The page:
“Obviously, they don’t know what they are on about, even fish like skates and croakers don’t lay eggs in the deep ocean, they lay in shallow waters. Just by looking at how much consideration is being put in to the ecology here shows whether the politicians are really environment-friendly or not.”

Recently, Japanese scholars’ calls to Yoon to do something to prevent hooded cranes from flying to Kagoshima area have doubled.

“Ever since the government started the remodeling in the Haepyeong plains near the Nakdong River, the 4,000 migratory hooded cranes that used to prepare for winter in that area have started flying a long way to Japan.”

Yoon says at worst, this could lead to extinction.

“Birds get stressed in new environments. They develop a sickness, and they die, that is what eventually leads to the extinction of a breed.”

“The most ridiculous thing however,” he added, “Was that I heard it is nearly impossible to win a lawsuit against the government over any environment-related issue.”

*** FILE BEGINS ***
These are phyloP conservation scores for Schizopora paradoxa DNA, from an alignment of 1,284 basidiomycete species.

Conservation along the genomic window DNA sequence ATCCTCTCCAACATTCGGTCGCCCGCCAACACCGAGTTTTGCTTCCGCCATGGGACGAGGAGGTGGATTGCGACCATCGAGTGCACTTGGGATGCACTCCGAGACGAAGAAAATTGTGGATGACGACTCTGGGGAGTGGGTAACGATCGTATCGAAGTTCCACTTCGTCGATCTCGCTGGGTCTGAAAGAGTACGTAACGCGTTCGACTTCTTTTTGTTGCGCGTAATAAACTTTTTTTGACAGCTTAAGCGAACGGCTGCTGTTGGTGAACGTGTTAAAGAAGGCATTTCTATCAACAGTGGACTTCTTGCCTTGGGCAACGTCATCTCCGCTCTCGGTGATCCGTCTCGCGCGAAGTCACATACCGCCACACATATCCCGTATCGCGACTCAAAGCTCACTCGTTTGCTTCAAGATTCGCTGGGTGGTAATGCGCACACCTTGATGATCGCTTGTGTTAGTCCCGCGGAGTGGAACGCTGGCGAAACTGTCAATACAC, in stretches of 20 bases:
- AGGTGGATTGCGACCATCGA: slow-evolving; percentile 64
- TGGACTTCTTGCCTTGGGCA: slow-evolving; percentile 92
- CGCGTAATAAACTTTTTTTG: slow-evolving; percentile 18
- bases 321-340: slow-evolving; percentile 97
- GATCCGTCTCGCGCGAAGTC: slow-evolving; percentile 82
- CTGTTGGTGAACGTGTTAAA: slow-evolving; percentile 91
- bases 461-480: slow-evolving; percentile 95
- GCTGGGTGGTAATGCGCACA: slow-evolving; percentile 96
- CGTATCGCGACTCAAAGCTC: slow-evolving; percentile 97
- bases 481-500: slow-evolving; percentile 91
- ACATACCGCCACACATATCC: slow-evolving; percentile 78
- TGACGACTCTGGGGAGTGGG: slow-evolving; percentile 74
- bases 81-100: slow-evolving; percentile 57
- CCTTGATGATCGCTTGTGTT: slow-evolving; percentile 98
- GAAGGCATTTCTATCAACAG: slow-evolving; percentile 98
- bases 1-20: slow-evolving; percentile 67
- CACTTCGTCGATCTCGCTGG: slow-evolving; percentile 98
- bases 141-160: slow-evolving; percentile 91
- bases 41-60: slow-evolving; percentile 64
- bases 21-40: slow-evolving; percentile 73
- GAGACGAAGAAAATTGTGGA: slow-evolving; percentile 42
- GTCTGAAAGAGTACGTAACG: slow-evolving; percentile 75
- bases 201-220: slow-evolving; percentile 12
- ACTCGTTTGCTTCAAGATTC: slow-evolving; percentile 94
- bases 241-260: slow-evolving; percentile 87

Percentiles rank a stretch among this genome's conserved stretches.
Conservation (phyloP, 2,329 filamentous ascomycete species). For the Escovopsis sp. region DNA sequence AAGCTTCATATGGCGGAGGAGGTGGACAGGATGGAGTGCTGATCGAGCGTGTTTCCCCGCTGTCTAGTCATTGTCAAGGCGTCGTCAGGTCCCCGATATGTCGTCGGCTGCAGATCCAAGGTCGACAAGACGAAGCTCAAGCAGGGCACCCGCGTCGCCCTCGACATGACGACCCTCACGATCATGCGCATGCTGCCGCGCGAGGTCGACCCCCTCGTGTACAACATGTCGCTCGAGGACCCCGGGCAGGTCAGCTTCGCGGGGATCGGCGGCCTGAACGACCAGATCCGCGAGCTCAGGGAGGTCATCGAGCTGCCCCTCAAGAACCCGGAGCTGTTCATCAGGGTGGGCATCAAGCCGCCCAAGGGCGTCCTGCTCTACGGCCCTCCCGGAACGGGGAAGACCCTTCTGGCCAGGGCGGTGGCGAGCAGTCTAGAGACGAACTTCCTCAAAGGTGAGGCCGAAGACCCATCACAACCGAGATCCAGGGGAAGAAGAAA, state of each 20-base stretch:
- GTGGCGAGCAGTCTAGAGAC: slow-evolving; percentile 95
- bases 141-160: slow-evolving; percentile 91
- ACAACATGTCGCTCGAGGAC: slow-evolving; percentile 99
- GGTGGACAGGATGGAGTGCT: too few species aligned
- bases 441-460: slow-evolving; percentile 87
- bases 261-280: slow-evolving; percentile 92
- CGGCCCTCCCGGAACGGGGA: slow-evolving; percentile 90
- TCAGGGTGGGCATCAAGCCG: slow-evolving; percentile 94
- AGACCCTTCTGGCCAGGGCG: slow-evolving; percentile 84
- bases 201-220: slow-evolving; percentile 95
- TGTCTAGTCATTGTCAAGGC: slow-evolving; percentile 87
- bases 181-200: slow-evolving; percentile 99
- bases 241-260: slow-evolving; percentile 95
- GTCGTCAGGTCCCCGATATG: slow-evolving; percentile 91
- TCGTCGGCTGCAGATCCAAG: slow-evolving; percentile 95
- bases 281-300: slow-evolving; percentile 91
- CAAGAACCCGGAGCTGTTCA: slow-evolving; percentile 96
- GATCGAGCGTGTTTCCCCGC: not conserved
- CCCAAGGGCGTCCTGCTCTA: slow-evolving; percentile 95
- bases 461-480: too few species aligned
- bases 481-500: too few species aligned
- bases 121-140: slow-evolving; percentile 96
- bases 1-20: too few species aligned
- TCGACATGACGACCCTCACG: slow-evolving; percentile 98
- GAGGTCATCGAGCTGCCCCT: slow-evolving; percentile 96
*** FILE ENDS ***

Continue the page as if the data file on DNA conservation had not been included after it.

Pyeongchang civilians once filed a lawsuit against Korea Electric Power Corporation of installing a steel tower in the middle of a garden for ergrets while the birds ― which have lived in the area for 400 years ― were making their winter migration to the Philippines.

Yoon said: “I asked the judge, ‘Would you be outraged or not if you went on a vacation and someone intruded in your house to build a massive wall in the middle of your home?’ The judge could not answer.”

“That is not all,” he added, “The politicians consider the environment to be a toy they can play with.”

According to Yoon, the Gyeongin canal project started during Kim Dae-joong’s presidency, then, when the late president Roh Moo-hyun came to power, the project ceased. But as soon as President Lee Myung-bak was seated they decided to restart the project.